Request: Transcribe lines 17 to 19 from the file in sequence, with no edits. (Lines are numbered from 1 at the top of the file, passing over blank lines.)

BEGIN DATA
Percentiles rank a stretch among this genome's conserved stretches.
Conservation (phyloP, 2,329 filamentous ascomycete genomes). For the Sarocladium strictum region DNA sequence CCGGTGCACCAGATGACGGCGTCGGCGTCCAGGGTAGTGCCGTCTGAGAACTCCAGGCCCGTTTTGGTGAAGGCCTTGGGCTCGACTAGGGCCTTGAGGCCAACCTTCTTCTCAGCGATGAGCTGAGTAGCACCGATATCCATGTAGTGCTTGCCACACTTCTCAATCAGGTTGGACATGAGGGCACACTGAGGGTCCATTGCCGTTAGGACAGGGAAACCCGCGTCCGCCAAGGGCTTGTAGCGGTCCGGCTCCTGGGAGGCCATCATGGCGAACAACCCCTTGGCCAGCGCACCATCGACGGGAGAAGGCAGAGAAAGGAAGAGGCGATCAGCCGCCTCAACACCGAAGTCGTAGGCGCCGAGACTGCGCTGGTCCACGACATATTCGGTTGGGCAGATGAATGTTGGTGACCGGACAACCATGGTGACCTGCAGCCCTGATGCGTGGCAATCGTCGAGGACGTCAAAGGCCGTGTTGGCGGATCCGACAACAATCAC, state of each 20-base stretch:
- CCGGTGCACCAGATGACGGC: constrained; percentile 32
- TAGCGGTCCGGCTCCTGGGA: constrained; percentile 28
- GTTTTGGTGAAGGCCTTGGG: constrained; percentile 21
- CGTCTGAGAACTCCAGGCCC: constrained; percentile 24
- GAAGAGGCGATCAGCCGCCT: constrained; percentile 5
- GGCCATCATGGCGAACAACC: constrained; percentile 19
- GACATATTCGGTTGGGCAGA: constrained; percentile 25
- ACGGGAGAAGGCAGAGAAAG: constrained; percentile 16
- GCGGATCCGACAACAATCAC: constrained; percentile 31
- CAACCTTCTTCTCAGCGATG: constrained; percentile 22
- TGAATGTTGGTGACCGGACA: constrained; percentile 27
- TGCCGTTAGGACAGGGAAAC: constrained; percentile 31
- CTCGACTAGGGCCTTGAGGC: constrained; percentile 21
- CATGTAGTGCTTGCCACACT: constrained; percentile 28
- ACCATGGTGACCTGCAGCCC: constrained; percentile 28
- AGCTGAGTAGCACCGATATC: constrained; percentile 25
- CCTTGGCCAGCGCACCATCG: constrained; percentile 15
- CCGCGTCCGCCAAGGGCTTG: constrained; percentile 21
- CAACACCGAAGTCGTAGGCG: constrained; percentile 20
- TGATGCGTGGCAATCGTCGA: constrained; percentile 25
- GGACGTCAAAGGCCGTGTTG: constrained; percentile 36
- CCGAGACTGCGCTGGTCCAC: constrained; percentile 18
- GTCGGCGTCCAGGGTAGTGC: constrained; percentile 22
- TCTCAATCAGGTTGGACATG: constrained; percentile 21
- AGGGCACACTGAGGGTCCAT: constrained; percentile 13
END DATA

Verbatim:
- ACCATGGTGACCTGCAGCCC: constrained; percentile 28
- AGCTGAGTAGCACCGATATC: constrained; percentile 25
- CCTTGGCCAGCGCACCATCG: constrained; percentile 15